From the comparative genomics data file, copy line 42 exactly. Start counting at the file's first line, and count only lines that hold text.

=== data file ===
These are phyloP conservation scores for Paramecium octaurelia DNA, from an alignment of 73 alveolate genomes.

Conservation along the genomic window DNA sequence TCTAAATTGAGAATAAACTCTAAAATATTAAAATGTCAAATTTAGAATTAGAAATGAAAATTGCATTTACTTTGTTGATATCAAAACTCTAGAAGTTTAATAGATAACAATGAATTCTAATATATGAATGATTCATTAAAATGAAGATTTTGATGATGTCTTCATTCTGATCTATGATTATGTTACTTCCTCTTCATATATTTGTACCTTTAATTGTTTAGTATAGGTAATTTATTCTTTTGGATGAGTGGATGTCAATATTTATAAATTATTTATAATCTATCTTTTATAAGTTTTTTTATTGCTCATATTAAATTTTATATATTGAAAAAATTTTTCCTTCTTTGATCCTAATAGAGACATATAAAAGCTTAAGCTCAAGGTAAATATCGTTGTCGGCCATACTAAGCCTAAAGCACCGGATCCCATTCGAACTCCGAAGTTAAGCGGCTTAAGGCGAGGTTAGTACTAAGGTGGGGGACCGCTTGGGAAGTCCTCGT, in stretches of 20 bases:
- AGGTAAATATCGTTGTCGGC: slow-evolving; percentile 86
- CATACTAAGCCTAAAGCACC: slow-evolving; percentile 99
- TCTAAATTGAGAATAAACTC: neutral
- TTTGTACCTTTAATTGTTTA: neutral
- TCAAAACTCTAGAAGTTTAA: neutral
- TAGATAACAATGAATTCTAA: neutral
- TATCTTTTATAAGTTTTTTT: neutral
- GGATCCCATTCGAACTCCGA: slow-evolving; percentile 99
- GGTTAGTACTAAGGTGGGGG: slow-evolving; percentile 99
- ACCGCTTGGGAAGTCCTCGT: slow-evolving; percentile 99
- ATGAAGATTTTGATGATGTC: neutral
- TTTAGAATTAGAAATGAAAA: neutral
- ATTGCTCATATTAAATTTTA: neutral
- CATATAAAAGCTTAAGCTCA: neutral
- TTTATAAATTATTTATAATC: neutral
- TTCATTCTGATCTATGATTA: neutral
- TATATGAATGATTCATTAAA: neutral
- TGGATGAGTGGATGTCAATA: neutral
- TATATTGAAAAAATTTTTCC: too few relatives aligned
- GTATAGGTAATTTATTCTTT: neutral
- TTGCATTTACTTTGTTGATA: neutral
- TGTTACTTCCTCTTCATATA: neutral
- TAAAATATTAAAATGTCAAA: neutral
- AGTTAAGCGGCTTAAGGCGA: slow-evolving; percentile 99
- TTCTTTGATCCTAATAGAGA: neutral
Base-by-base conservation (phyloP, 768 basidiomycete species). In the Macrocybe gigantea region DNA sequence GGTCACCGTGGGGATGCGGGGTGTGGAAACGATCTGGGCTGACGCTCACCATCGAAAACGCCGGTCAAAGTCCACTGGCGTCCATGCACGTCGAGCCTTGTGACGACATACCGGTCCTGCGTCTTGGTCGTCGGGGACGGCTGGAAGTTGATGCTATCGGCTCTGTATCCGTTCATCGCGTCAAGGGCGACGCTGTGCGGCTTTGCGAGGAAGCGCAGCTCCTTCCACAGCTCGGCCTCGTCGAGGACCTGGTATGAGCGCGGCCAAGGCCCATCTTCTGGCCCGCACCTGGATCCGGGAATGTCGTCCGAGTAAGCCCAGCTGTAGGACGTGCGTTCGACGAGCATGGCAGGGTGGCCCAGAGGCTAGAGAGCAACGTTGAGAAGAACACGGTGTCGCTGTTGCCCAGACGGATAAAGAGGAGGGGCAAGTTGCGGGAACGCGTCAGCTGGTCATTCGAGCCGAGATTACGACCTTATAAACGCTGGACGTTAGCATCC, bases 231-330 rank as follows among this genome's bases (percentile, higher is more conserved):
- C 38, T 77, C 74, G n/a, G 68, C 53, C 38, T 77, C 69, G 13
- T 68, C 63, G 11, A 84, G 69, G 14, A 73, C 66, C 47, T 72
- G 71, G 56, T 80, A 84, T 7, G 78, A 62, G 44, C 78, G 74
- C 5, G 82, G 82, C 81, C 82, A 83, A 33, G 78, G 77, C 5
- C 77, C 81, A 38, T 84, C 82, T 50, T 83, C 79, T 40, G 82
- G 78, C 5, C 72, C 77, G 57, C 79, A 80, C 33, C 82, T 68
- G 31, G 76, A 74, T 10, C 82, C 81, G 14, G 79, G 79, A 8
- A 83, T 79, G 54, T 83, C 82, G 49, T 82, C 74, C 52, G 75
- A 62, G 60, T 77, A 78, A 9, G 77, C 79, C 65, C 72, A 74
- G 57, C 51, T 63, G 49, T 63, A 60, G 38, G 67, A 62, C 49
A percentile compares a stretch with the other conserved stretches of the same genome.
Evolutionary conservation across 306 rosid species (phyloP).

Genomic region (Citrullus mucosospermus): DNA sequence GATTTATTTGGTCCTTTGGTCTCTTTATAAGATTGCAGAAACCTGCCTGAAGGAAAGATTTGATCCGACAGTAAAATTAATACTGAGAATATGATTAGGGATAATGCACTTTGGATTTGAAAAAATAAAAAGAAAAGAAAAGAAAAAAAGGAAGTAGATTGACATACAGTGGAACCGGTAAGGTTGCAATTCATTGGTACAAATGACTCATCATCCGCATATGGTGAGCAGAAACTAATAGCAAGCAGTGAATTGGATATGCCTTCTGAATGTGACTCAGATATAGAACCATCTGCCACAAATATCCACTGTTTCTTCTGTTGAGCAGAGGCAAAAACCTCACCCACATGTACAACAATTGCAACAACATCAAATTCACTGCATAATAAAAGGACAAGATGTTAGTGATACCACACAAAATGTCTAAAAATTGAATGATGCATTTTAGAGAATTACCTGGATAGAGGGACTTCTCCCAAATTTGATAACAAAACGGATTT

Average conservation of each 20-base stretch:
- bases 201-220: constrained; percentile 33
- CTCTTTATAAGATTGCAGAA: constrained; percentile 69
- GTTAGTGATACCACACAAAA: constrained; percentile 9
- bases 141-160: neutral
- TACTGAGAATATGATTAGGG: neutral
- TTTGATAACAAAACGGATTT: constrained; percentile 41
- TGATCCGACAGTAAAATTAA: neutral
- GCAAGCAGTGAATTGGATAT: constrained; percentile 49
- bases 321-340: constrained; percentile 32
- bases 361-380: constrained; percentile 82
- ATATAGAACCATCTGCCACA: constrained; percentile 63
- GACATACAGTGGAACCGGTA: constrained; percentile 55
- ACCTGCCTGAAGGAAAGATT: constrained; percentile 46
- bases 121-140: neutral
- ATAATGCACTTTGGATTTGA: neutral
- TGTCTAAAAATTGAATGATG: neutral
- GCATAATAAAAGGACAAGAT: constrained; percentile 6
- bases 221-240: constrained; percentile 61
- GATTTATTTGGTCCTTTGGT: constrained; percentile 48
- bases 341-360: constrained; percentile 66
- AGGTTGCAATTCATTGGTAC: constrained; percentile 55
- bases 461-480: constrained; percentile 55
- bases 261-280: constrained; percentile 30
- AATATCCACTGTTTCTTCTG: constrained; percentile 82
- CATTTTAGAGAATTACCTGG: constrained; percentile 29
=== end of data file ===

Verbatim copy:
Average conservation of each 20-base stretch: